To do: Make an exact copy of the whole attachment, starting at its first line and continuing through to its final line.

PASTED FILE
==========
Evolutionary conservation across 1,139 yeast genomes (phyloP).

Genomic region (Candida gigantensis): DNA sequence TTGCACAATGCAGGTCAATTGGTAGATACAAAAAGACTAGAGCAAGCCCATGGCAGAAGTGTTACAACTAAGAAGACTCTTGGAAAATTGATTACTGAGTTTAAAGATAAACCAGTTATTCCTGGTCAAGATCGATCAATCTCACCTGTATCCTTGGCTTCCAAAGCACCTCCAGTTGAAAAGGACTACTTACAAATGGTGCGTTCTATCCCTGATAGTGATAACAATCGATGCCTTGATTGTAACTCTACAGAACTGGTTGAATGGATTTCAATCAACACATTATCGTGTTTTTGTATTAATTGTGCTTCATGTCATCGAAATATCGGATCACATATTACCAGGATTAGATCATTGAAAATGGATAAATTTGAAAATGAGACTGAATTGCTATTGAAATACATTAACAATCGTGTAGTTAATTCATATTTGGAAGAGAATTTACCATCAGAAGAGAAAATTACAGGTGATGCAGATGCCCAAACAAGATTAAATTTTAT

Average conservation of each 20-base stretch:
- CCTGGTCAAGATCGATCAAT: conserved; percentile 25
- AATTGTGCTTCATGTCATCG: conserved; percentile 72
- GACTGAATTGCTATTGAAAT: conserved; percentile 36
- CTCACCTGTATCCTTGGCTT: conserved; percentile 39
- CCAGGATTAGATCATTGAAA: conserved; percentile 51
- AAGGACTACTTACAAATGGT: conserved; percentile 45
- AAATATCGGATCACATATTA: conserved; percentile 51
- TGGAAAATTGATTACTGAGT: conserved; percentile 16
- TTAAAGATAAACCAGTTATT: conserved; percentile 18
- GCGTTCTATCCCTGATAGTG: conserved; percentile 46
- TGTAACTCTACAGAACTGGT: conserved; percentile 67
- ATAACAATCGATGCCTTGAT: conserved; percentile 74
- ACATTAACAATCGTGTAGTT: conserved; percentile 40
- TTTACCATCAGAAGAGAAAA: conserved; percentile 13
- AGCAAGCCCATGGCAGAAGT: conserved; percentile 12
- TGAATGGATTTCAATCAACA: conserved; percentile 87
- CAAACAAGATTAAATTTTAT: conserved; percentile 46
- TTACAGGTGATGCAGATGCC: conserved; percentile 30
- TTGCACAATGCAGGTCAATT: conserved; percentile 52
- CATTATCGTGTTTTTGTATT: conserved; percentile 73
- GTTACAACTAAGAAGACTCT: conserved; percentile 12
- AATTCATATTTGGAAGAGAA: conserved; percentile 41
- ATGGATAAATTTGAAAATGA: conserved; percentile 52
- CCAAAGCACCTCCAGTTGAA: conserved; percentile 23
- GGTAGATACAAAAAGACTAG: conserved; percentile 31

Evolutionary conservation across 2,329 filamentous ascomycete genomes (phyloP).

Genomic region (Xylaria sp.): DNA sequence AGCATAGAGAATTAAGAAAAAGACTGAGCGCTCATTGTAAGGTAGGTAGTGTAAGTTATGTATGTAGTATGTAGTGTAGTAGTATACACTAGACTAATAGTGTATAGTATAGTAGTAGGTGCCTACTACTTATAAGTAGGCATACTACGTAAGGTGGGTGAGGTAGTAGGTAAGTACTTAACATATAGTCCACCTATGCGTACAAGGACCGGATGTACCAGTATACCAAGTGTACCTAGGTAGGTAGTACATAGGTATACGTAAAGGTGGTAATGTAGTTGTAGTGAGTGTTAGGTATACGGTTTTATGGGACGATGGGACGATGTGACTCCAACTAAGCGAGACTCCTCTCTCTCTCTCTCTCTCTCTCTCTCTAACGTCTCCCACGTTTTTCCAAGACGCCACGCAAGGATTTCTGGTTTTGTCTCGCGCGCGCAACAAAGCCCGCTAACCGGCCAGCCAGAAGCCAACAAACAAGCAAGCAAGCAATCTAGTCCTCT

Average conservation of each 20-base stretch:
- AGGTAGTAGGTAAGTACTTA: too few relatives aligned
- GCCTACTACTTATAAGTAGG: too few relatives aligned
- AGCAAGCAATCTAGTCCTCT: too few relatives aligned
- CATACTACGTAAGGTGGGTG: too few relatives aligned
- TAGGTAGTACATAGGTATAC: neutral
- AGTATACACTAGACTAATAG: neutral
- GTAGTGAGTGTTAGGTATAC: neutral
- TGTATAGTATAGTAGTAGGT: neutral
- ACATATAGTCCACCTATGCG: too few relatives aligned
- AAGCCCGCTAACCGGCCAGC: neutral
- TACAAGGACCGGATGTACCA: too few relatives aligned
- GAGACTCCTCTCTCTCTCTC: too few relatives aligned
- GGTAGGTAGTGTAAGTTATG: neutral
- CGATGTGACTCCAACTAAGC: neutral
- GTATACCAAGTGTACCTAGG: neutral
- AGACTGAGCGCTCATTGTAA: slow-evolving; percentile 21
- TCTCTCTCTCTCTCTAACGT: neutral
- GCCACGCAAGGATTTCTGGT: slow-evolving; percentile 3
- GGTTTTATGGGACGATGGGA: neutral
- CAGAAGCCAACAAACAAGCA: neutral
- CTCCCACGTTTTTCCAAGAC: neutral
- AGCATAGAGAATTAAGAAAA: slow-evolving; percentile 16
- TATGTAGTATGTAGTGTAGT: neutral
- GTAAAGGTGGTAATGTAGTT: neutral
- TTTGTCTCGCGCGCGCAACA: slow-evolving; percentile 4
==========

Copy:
Evolutionary conservation across 1,139 yeast genomes (phyloP).

Genomic region (Candida gigantensis): DNA sequence TTGCACAATGCAGGTCAATTGGTAGATACAAAAAGACTAGAGCAAGCCCATGGCAGAAGTGTTACAACTAAGAAGACTCTTGGAAAATTGATTACTGAGTTTAAAGATAAACCAGTTATTCCTGGTCAAGATCGATCAATCTCACCTGTATCCTTGGCTTCCAAAGCACCTCCAGTTGAAAAGGACTACTTACAAATGGTGCGTTCTATCCCTGATAGTGATAACAATCGATGCCTTGATTGTAACTCTACAGAACTGGTTGAATGGATTTCAATCAACACATTATCGTGTTTTTGTATTAATTGTGCTTCATGTCATCGAAATATCGGATCACATATTACCAGGATTAGATCATTGAAAATGGATAAATTTGAAAATGAGACTGAATTGCTATTGAAATACATTAACAATCGTGTAGTTAATTCATATTTGGAAGAGAATTTACCATCAGAAGAGAAAATTACAGGTGATGCAGATGCCCAAACAAGATTAAATTTTAT

Average conservation of each 20-base stretch:
- CCTGGTCAAGATCGATCAAT: conserved; percentile 25
- AATTGTGCTTCATGTCATCG: conserved; percentile 72
- GACTGAATTGCTATTGAAAT: conserved; percentile 36
- CTCACCTGTATCCTTGGCTT: conserved; percentile 39
- CCAGGATTAGATCATTGAAA: conserved; percentile 51
- AAGGACTACTTACAAATGGT: conserved; percentile 45
- AAATATCGGATCACATATTA: conserved; percentile 51
- TGGAAAATTGATTACTGAGT: conserved; percentile 16
- TTAAAGATAAACCAGTTATT: conserved; percentile 18
- GCGTTCTATCCCTGATAGTG: conserved; percentile 46
- TGTAACTCTACAGAACTGGT: conserved; percentile 67
- ATAACAATCGATGCCTTGAT: conserved; percentile 74
- ACATTAACAATCGTGTAGTT: conserved; percentile 40
- TTTACCATCAGAAGAGAAAA: conserved; percentile 13
- AGCAAGCCCATGGCAGAAGT: conserved; percentile 12
- TGAATGGATTTCAATCAACA: conserved; percentile 87
- CAAACAAGATTAAATTTTAT: conserved; percentile 46
- TTACAGGTGATGCAGATGCC: conserved; percentile 30
- TTGCACAATGCAGGTCAATT: conserved; percentile 52
- CATTATCGTGTTTTTGTATT: conserved; percentile 73
- GTTACAACTAAGAAGACTCT: conserved; percentile 12
- AATTCATATTTGGAAGAGAA: conserved; percentile 41
- ATGGATAAATTTGAAAATGA: conserved; percentile 52
- CCAAAGCACCTCCAGTTGAA: conserved; percentile 23
- GGTAGATACAAAAAGACTAG: conserved; percentile 31

Evolutionary conservation across 2,329 filamentous ascomycete genomes (phyloP).

Genomic region (Xylaria sp.): DNA sequence AGCATAGAGAATTAAGAAAAAGACTGAGCGCTCATTGTAAGGTAGGTAGTGTAAGTTATGTATGTAGTATGTAGTGTAGTAGTATACACTAGACTAATAGTGTATAGTATAGTAGTAGGTGCCTACTACTTATAAGTAGGCATACTACGTAAGGTGGGTGAGGTAGTAGGTAAGTACTTAACATATAGTCCACCTATGCGTACAAGGACCGGATGTACCAGTATACCAAGTGTACCTAGGTAGGTAGTACATAGGTATACGTAAAGGTGGTAATGTAGTTGTAGTGAGTGTTAGGTATACGGTTTTATGGGACGATGGGACGATGTGACTCCAACTAAGCGAGACTCCTCTCTCTCTCTCTCTCTCTCTCTCTCTAACGTCTCCCACGTTTTTCCAAGACGCCACGCAAGGATTTCTGGTTTTGTCTCGCGCGCGCAACAAAGCCCGCTAACCGGCCAGCCAGAAGCCAACAAACAAGCAAGCAAGCAATCTAGTCCTCT

Average conservation of each 20-base stretch:
- AGGTAGTAGGTAAGTACTTA: too few relatives aligned
- GCCTACTACTTATAAGTAGG: too few relatives aligned
- AGCAAGCAATCTAGTCCTCT: too few relatives aligned
- CATACTACGTAAGGTGGGTG: too few relatives aligned
- TAGGTAGTACATAGGTATAC: neutral
- AGTATACACTAGACTAATAG: neutral
- GTAGTGAGTGTTAGGTATAC: neutral
- TGTATAGTATAGTAGTAGGT: neutral
- ACATATAGTCCACCTATGCG: too few relatives aligned
- AAGCCCGCTAACCGGCCAGC: neutral
- TACAAGGACCGGATGTACCA: too few relatives aligned
- GAGACTCCTCTCTCTCTCTC: too few relatives aligned
- GGTAGGTAGTGTAAGTTATG: neutral
- CGATGTGACTCCAACTAAGC: neutral
- GTATACCAAGTGTACCTAGG: neutral
- AGACTGAGCGCTCATTGTAA: slow-evolving; percentile 21
- TCTCTCTCTCTCTCTAACGT: neutral
- GCCACGCAAGGATTTCTGGT: slow-evolving; percentile 3
- GGTTTTATGGGACGATGGGA: neutral
- CAGAAGCCAACAAACAAGCA: neutral
- CTCCCACGTTTTTCCAAGAC: neutral
- AGCATAGAGAATTAAGAAAA: slow-evolving; percentile 16
- TATGTAGTATGTAGTGTAGT: neutral
- GTAAAGGTGGTAATGTAGTT: neutral
- TTTGTCTCGCGCGCGCAACA: slow-evolving; percentile 4